And the vehicle for which I was famous, the body of which was festooned with duct tape to cover the rust (remember, at this point I am the potential heir to a GM dealership that had been in business for 50-something years): I give you the affectionately monikered "Ghetto Cruiser," which lasted me for about four or five years:
 

The quality of cars courtesy of my father finally improved when I had a wife and kids who were riding around in them.

A gas credit card billed to someone else's account sure sounds good now, though.

7 comments:

moi said...

I love those old boats. We, as in America, just don't make them like we used to, whether muscle car, sports car, or all around daily driver. Witness the fact that Edmunds lists only four American cars among their 2011 sedan buying guide. Maybe one day, we'll rule the roads again . . . Oh, and everyone I knew in high school drove either a Chevy Nova, a Ford Pinto, or a VW bug. It's almost as if no other cars existed.

czar said...

I get your point, Moi, but if we're going to rule the roads again, I'm not sure any of the US cars shown or mentioned are the best vehicles to get us there -- except for maybe the Cutlass. What a great ride. I'd love to have a Ghetto Cruiser right now, though. Damn thing could probably sleep six comfortably.

Fleurdeleo said...

Love your personal interludes, Csar!

I don't have any good car stories except I got my first car when LOMA was moving from Colony Square to Powers Ferry. I insisted on getting a maroon Lynx with a stickshift (even though I didn't know how to operate it) because I really wanted a Karmann Ghia and wanted to be prepared when the opportunity presented itself, which was...never. (Yet!) Congrats on your haiku win!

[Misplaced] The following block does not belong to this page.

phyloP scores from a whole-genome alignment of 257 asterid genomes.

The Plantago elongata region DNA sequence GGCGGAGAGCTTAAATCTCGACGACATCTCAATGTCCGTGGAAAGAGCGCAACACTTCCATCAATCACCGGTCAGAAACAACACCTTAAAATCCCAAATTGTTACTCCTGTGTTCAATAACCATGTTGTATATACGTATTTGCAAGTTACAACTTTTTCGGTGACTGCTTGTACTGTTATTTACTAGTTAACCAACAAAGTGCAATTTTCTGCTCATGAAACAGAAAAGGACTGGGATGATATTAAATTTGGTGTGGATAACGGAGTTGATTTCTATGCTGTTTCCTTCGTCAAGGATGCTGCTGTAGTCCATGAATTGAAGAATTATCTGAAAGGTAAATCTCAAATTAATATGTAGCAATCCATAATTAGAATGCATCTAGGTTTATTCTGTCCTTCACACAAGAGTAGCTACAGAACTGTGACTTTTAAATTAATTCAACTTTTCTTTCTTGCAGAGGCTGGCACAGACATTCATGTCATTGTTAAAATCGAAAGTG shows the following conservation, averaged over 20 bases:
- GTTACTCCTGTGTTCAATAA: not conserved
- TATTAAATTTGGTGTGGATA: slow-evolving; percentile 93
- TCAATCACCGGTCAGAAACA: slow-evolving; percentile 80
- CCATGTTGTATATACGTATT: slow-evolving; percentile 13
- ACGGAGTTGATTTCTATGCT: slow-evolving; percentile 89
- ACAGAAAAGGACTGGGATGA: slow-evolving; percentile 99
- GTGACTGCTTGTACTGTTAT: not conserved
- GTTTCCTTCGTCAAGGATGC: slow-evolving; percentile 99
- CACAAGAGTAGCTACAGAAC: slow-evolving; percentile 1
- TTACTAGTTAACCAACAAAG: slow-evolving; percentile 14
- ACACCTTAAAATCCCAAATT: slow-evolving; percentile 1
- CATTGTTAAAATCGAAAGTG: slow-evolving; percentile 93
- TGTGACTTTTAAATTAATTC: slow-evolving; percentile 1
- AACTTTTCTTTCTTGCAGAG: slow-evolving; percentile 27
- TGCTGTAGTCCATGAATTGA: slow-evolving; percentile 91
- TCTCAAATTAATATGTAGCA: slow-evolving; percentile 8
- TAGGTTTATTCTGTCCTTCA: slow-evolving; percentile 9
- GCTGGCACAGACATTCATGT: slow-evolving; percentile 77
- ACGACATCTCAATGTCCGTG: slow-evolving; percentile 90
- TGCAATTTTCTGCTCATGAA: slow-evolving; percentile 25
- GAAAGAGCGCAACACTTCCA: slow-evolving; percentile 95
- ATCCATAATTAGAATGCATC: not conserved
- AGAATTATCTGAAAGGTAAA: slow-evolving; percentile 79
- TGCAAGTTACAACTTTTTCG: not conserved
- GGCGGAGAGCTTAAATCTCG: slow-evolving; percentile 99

Aunty Belle said...
This comment has been removed by the author.
Aunty Belle said...

Wunnerful flashback in Czardom.

Yore Daddy knowed a thang or two--that big heavy roadhawg prolly kept yore body whole--who would want to tangle wif' that? Nobody ever turned left in front of ya', I bet.

Does a jag live in yore garage now?

Had a friend wif' one--she said buy two:one to drive while the other is in the shop.

The dean of women at college drove a mallard green XK150 convertible --polly 1950s (it looked vintage to me) an' I coveted that machine--even though the ink on mah driver's license wuz still wet. I thought her be too ole fer it--she wuz ancient! Mebbe, forty-five?

czar said...

Aunty: Yes, I suspect the size of the vehicles I received -- the Pinto notwithstanding -- reflected DadCzar's desire for his younger son's safety.

Do I now have a Jag? Stop it, you're killing me. I couldn't afford the one, much less the second one.

czar said...

Fleur: I'm impressed. If you're able to drive a stick shift, you're legions ahead of me in the automotive world. Where did you live when you were commuting to Colony Square? Was Fleur . . . taking . . . the bus?

We are so much alike. Growing up I wanted the Opal GT from Get Smart. But as soon as I realized it didn't come in automatic transmission, there was another preczarist dream gone down the toilet.